@garymotteram was concerned at the perception of academia reeking, but offered himself up as a bridge!

There were a few side conversations throughout the hour on:
Is research an everyday part of teaching? Are we ‘doing research’ all the time as part of reflective practice? On-going informal action research?
The idea of teachers as researchers every time they teach, :

  • investigating what works, what doesn’t, how to improve things;
  • learning from what happens in the classroom;
  • gathering info, reflecting and acting upon it

BUT, is this reflective teaching or is this action research?

@Imadruid @JoHart @Marisa_C and @alhen_ shared a conversation on this sub-topic, discussing the difference. The outcome appeared to be that, while reflective practice is often published and may be both validated and systematic, it’s not a defining characteristic of reflective practice. But it is of action research.

@Marisa_C and @rliberni agreed that it is important that teacher research feed into more organised research

@garymotteram Not doing research doesn’t make you a bad teacher, but doing research makes you a better one

I think perhaps @cherrymp’s question “so what makes it researching is the documenting and reporting part?” summarises a lot of participants’ thinking on this, and @hartle added “…  and reflecting.” “Reflection is key, I think. If you can report ideas and exchange even better… but no reflection means bad teaching.”
@cherrymp when you research you are putting your practice under the scanner – questioning it

@harrisonmike asked:  Is blogging a form of (self) research?

Teacher action research
@Shaunwilden made us all envious, reporting that, “We used to encourage teachers to do action research projects with classes and report back”. Those who followed this thread felt that sharing the results, talking it through with colleagues was beneficial.  Blogging as a way to share was mentioned.

@sandymillin posed two questions: What’s the best way to go about action research in your classes without uni as a push?, and, So how do you progress from just reflective teaching to action research (without doing an expensive course)? drawing these tips:

  • Try something new but document and record, especially student response/outcomes. @JoHart
  • Identify an issue and possible solution, test it, collect data and draw your conclusions @DaveDodgson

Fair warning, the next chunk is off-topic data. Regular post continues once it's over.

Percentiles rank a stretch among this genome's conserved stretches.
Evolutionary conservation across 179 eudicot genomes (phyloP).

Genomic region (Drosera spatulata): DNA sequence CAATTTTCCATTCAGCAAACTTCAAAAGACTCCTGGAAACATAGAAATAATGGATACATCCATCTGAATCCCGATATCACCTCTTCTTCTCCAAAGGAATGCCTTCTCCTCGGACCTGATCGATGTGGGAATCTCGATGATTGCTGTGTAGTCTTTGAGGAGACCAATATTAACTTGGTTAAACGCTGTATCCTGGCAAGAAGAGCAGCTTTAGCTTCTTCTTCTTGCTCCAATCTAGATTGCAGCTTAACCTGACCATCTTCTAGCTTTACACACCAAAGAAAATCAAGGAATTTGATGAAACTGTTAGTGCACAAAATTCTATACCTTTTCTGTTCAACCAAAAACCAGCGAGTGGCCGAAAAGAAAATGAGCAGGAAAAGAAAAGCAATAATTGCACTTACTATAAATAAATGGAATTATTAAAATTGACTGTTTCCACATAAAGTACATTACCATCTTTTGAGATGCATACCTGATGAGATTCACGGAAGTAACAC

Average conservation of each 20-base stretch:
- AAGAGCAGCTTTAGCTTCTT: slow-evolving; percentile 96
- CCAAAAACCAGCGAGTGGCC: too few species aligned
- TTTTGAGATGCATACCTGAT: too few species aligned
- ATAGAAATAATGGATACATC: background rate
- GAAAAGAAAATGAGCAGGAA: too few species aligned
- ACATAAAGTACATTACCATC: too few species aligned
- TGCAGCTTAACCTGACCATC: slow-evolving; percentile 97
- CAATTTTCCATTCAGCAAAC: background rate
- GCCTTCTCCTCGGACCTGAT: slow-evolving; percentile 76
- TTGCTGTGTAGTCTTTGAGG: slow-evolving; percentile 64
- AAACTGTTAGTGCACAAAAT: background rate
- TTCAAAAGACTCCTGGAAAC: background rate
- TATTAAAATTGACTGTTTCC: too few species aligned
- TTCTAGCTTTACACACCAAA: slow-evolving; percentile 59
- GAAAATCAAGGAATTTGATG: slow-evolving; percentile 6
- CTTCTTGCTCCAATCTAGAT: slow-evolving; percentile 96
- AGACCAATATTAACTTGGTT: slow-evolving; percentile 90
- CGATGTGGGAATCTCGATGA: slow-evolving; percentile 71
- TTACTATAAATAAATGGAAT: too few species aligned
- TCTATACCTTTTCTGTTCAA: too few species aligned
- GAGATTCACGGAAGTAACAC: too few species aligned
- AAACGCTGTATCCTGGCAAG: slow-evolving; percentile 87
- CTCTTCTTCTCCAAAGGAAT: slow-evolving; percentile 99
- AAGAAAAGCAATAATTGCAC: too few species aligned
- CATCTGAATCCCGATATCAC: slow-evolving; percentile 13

• Need to carefully document and revise the tools and methodology, if needed, as you progress @cherrymp

As for How can you motivate Ts to do reseach if they’re not on a course? it was suggested that you could  give their research more visibility

Another thread was Doing research – trials and tribulations
The main problems seemed to be:

  • Time
  • Support
  • Motivation
  • Cost

@esolcourses had a question for those who do engage in formal research… Do you do it mainly because you want to, or because you have to/it’s expected?

@garymotteram felt that research needs to be built into the fabric of what you do, so it becomes part of our everyday activity.  @JoHart suggested that we need to reflect, review and record to build in research, and
@Rogers_Suzanne addded that research needs to be modelled and practiced. @dreadnought001 reminded us of  the ultimate irony, that to do substantive research (MA/Phd), you really have to leave the classroom!!

Another thread grew out of this, formal vs informal research
@garymotteram wasn’t sure that ‘formal vs informal’ is a useful distinction, felt that we probably mean ‘funded vs non-funded’, then @cioccas added, or ‘assessed vs non-assessed’?

@esolcourses identified another problem with formal research (particularly when it involves tech), that things change so rapidly.  @DaveDodgson weighed in to point out that, since we’re always told “it’s not the tool…”, older research on tech can still be relevant. And @rliberni reminded that research in some areas, eg, language acquisition, has been on-going for a long time and much will still be relevant. @esolcourses agreed, this may “still” be relevant, but cautioned that we shouldn’t assume it is. Newer pedagogies may have since emerged.